Popularism with Integrity: John Sunderland, Museum Designer.

By Anra Kennedy | 22 November 2001
Left: Anra Kennedy spoke to Sunderland at his latest project, the Helly Hansen National Mountaineering Exhibition in Cumbria.

From Kenny Everett's Captain Kremmen to 19th Century mountaineers, taking in Vikings and Chaucerian pilgrims along the way, museum designer John Sunderland's career thus far could never be described as dull.

Twenty years ago Sunderland's first museum was the innovative and hugely successful Jorvik Viking Centre in York.Now Sunderland is one of the world's leading interpretative exhibition designers. This feature looks at the ethos behind Sunderland's designs and his latest work: the Helly Hansen National Mountaineering Exhibition in Cumbria.

One of John's early jobs was as an illustrator of children's stories on television. He describes it as 'creating a world on a flat piece of paper, a believable place'. He also worked in film production - a half-hour Captain Kremmen film being one of his more unusual projects - and animation. In 1981 though, his career course changed.

Right: The bustling market of Coppergate in York was recreated in Jorvik.

'When I got a chance to work at the Viking Centre it was a wonderful opportunity. Of course it turned out to be a most enlightened client: I found my true course in life was telling stories.'

After three years in production the Jorvik Centre opened its doors in 1984. It was an instant success and twelve million visitors have since experienced the timecars, streetscapes, noises and smells. A £4.2 million revamp was completed earlier this year.

Left: the old wharfside exhibition. Jorvik was relaunched in April 2001.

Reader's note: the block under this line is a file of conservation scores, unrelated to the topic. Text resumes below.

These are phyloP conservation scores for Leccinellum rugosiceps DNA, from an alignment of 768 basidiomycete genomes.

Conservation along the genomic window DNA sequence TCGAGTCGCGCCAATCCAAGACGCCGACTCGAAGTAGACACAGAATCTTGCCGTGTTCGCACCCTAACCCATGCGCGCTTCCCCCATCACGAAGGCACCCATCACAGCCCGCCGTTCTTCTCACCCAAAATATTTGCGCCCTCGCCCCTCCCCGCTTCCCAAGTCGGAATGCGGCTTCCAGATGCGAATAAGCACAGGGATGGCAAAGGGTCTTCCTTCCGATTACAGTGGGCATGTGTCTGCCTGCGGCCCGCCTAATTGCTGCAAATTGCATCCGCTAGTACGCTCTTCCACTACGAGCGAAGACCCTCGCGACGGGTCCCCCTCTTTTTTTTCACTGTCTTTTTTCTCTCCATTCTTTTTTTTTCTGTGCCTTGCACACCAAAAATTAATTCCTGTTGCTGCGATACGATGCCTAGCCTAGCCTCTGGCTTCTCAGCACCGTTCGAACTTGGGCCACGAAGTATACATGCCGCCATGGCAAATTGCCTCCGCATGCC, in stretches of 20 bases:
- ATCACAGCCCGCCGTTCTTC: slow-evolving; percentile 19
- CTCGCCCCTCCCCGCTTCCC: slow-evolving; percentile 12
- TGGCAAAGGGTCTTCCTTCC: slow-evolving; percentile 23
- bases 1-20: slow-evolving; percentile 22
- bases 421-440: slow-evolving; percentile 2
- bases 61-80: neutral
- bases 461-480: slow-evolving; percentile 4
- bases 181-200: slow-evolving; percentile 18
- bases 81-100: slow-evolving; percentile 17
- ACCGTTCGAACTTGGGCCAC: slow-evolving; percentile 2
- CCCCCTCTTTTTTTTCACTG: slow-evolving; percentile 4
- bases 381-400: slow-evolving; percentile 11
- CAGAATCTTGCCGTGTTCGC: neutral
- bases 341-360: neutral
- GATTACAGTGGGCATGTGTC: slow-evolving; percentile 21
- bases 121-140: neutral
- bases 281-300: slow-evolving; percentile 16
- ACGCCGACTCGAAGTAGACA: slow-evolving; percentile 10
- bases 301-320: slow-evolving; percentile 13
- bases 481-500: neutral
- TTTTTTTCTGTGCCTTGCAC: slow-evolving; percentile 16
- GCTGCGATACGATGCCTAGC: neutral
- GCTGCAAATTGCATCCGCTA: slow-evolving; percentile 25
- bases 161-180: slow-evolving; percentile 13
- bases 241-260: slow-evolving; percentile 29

"It was revolutionary, absolutely revolutionary." When Sunderland talks about Jorvik his passion for the project is striking: "I believe it changed the face of British interpretation. I think it had a major effect and impact on British museums, I really do."

"It was commercial and independently produced. It charged money. It promoted itself in the way that it did - shamelessly! It had popularism with integrity. It told a story to people, it de-institutionalised a subject that had been very academically presented before - archaeology.'

One of the key differences between the Jorvik Centre and previous exhibitions was that the design team all had film or television backgrounds. None of them were museologically trained. The York Archaeological Trust provided the historical expertise whilst Sunderland and his team injected a fresh philosophy of design.

Gordon Rankmore, Head of Exhibition Research and Design at The British Museum, elaborates: "The Jorvik Centre had huge significance; it presented a dry science, archaeology, to a popular audience. Sunderland was one of the first to take artefacts and tableaux out of glass cases, to present them in a realistic setting. He recreated the story and then presented the artefacts later."

Right: original excavations at York.

The Jorvik concept of design has spawned many an imitator and Sunderland himself went on to work on a range of interpretative exhibitions. Most of them share a core theme: "many, many of my exhibitions have a linear thread of storytelling."

"I just like telling stories...I find the story format, with a linear beginning, middle and an end works very well and you can do it in all sorts of different ways."

That zeal comes through again when I ask Sunderland how he approaches new projects: "My first job as project designer is to think about the public...to tune in to what the public might be interested to discover about it. It comes down to embarrassment of ignorance. I don't want anybody who comes to our exhibitions to feel in any way patronised or embarrassed because they don't know something and I think that used to happen in the past."